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Passing the torch to Preston

Fri, Aug 6th, 2010
Posted in Arts & Culture

Left to right: Julie Pickett, Elizabeth Gatzke, Marilyn Schreier, and Roxanne Sabatke show their support for the 2010 Relay for Life event held in Wykoff, Minn., part of a collective movement that raised over $120,000 for cancer research. Photo by Gabby Gatzke

Wykoff has been the host of the Fillmore County Relay for Life for the past two years. However, Saturday morning the torch and duties were handed to Preston for the first time in fifteen years of the event's history in Fillmore County.

This year's core committee, consisting of Paul Frank, Gary Hahn, Brigid Eickhoff, Roxanne Sabatke, Sally Jeske, Denise Montgomery, Judy Frank and Mary Sackett are more than happy to be handing the torch to Preston after an amazing two years in Wykoff.

Elizabeth Gatzke of Preston and her co-chair, Julie Pickett, are excited and ready to start planning for the 2011 Relay for Life but know they have some big shoes to fill. This year the efforts of Fillmore County residents and businesses raised more than $120,000 for cancer research, setting the bar high for the Preston committee. The idea of a less populated county, like Fillmore County, raising more than even $50,000 is pretty incredible.

After being approached several months ago by this year's president, Gary Hahn, Gatzke was a little hesitant as to how she would gather enough people for a core committee. Much to her surprise, people like Pickett have been volunteering and jumping aboard ever since the idea was passed around.

As far as Gatzke's motivation to head a large event, along with Pickett, "There was no reason for me not to do this. After having a mother survive breast cancer and several family members who lost the battle to cancer, I couldn't say no," Gatzke said.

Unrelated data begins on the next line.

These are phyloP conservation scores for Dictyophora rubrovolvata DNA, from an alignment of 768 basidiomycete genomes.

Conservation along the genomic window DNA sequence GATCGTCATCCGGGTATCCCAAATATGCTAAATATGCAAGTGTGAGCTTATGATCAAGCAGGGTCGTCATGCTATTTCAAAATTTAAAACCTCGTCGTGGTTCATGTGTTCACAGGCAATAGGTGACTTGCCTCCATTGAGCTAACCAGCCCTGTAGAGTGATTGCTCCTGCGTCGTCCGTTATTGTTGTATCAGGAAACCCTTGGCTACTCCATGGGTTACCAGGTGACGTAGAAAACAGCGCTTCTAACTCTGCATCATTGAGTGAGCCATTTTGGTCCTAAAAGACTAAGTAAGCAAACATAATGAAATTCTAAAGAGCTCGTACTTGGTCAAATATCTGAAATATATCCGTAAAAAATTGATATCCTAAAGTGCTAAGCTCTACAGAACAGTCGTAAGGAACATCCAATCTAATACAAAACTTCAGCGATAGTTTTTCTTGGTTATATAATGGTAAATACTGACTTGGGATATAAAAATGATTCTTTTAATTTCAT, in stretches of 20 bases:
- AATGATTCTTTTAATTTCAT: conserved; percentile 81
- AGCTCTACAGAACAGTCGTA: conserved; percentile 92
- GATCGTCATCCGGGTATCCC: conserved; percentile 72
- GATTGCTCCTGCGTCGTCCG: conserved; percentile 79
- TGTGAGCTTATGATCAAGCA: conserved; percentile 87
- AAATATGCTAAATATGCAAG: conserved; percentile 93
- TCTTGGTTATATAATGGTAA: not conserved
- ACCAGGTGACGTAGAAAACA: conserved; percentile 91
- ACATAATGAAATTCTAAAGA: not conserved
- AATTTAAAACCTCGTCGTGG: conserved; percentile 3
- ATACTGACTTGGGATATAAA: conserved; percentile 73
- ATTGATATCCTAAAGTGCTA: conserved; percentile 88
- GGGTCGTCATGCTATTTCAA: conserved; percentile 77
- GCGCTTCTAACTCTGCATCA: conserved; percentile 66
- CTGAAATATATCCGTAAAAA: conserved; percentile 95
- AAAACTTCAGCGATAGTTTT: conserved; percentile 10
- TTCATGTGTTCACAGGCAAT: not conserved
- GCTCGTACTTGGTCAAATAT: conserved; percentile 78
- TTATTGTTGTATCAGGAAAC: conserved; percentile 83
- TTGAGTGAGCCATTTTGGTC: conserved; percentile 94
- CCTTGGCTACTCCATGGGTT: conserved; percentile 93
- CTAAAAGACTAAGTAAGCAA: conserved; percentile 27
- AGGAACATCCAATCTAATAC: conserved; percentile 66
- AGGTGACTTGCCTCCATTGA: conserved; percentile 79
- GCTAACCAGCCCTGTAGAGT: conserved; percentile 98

Gatzke, the owner of Chic's Pizza in Preston, said her customers also had a lot to do with it. "Looking around at my customers also motivated me to say yes. I can look out in the morning and see almost a table full of cancer survivors," Gatzke said. "And if I counted all the customers I have lost to cancer ,it's unbelievable and heartbreaking."

Next year's events will take place at the Fillmore County Fairgrounds on July 29, 2011.

According to the American Cancer Society website, Relay for Life started in Tacoma, Washington, as the City of Destiny Classic 24-Hour Run Against Cancer. The ACS Relay For Life is a life-changing event that gives everyone in communities across the globe a chance to celebrate the lives of people who have battled cancer, remember loved ones lost, and fight back against the disease.

At Relay, teams of people camp out at a local high school, park, or fairground and take turns walking or running around a track or path. Each team is asked to have a representative on the track at all times during the event. Because cancer never sleeps, Relays are overnight events up to 24 hours in length.

Gatzke and Pickett encourage people to start teams for next year's Relay for Life as soon as possible. Most teams fundraise year round. If you would like more information on Relay for Life check out www.relayforlife.org.

A poem that was read by Roxanne Sabatke at the breakfast in Wykoff Saturday morning, was written by a cancer survivor. This poem is read at several Relay for Life events across the United States.

I walked around a track today:

I walked to help a disease go away.

I walked because there is a need.

I walked that bodies could be freed.

I walked to give a small child hope:

I walked to help someone cope.

I walked for a husband or a wife;

I walked to help prolong a life.

I walked with my head held high;

I walked for that one about to die.

I walked excitedly not demure;

I walked to help find a cure.

I walked for everyone to see;

I walked for you, I walked for me.

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